In the past decade or so, one of the main topics in the industry has been the increased burden of regulation. There was a drive by regulators to increase both transparency and supervision as well as obtain a better insight into the risks the financial industry is exposed to. 

One unanticipated consequence of increased regulation came in the form of data. New regulations, in many cases, required capturing, storing and reporting much larger quantities of data. And that came at a cost. There is a cost of people collating the required data from customers, transactions and systems. There is a cost of maintaining all of the said systems and databases. Then there is the cost of generating the reports and submitting it to the regulators. And the cost of answering queries from regulators or responding to regulatory audit requests.

While Corporate Service Providers and Trust Administrators have avoided the heaviest of regulatory burdens, especially compared to pooled fund managers and banks, there is still a significant weight of data that needs to be collated, safely stored and reported – accurately - on a regular basis.

One of the obvious solutions to stop regulation from consuming even more resources would be adoption of new technologies, which would enable more efficient collation of data, and related audit trails, for regulatory compliance purposes. This is where RegTech comes into play. If you haven’t come across the concept of RegTech yet, then you will very likely be hearing about it a lot in the coming years.

New kid on the block

If we were to define RegTech in simple terms – it is a cluster of technologies that support efficient compliance management from an IT perspective, basically using technology to solve compliance and regulatory issues. They are known as RegTechs.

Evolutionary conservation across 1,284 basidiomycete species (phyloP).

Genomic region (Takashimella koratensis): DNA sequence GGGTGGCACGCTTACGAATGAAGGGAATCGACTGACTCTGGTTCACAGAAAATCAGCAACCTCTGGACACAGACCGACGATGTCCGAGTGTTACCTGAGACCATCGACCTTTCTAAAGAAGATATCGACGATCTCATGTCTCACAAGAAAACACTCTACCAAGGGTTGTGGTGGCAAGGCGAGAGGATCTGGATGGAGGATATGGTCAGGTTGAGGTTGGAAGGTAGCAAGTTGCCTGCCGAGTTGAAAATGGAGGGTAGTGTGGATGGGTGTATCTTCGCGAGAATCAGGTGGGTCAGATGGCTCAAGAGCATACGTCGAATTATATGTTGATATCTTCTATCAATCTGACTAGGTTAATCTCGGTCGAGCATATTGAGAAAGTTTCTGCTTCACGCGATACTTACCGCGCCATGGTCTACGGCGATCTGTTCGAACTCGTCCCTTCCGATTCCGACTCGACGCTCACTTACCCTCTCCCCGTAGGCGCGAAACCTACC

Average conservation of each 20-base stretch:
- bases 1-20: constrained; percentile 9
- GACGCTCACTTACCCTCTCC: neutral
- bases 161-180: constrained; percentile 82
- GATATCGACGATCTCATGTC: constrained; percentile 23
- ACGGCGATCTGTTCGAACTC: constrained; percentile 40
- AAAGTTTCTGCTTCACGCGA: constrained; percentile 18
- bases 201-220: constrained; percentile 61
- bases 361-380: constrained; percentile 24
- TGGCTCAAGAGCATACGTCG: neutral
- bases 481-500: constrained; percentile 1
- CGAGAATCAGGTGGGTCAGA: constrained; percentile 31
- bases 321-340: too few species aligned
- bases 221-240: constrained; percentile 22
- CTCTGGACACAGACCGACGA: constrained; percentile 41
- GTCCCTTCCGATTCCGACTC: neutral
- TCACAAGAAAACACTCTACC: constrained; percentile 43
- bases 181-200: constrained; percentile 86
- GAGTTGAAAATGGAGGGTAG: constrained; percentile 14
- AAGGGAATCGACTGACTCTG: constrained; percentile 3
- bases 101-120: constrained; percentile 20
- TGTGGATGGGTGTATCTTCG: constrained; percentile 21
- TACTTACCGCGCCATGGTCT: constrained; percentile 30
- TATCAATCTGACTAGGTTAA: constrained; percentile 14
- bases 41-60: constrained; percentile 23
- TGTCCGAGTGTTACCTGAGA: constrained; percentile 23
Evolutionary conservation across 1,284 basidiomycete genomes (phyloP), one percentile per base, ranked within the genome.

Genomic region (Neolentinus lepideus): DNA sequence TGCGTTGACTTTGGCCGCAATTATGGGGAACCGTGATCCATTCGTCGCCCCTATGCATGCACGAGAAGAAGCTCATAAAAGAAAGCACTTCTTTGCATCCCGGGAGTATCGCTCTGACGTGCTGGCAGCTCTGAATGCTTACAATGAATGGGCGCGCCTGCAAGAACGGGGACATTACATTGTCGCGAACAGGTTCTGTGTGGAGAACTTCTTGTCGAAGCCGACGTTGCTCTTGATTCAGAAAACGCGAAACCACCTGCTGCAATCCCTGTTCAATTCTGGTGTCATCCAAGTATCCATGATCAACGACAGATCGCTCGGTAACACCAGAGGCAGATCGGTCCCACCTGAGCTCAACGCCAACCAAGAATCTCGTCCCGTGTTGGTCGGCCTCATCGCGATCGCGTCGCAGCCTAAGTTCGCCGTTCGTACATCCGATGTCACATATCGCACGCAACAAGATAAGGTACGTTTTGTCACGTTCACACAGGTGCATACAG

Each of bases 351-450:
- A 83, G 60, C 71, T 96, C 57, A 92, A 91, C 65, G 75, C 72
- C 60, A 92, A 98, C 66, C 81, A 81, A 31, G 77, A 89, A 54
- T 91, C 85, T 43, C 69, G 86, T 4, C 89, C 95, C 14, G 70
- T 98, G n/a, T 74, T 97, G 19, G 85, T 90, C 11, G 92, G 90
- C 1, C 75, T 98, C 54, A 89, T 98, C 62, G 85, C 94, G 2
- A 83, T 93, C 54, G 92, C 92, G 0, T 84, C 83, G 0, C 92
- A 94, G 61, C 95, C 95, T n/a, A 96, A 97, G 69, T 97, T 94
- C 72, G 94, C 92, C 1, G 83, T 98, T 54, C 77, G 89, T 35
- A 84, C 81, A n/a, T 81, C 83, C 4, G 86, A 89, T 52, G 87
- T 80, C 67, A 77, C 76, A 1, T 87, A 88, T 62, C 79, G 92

RegTechs use a number of technologies to achieve efficiencies: cloud computing, blockchain, Application program interface (API), machine learning, predictive analysis and visualisation solutions. Use of these technologies is distributed between several areas – compliance, identity management, transaction monitoring and regulatory reporting being a few of them.

Technology offered by RegTechs is certainly appealing and is becoming essential in the world of the ever-spreading jungle of data. However, there are a few hurdles to be overcome before we can claim we have the silver bullet for all industry challenges.

The role of regulatory authorities

While many financial services firms show strong interest in adopting RegTech technologies as they offer a strong competitive advantage, the current adoption rate is slow. This is mainly due to the fact that the enforcement authorities must approve the adoption and use of such innovative products and services.

A progressive approach was first adopted by a number of regulators, such as the FCA in the UK and MAS in Singapore, where they offered a 'regulatory sandbox' to test innovative solutions in a safe environment while helping the tech firms align their solutions with the regulatory requirements. This was closely followed by the CSSF in Luxembourg who, back in 2018, issued a White Paper on use of Artificial Intelligence (including RegTech) in financial services and set up an Innovation Hub. This Hub provides a point of accessibility for technology innovators who wish to present a new project, or exchange views on major challenges faced in relation to financial innovation in Luxembourg.

CSSF demonstrates a deep understanding of challenges in the financial services sector and related technology-based innovation, and awareness that a proactive flexible regulatory approach is needed in order not to hinder new opportunities and benefits by creating excessive regulatory barriers for innovation. However, they also make it very clear that in their approach they will maintain their prudent risk-based approach to safeguard the role of prudential supervision and supervision of the financial markets in ensuring the safety and soundness of the financial sector with a special focus on consumer protection, market confidence and AML issues.

Such open and balanced approach is welcome, as regulators can help create common integrated standards, proactively drive efficiencies in the RegTech ecosystem and assist RegTech to develop a foundational base underpinning the financial services sector – Corporate Service Providers and Trust Administrators are no exception.

The question is – will CSSF and other Luxembourg regulatory authorities keep leading the way in the march of RegTech, and who will be next?

About the Author

Nina Mileksic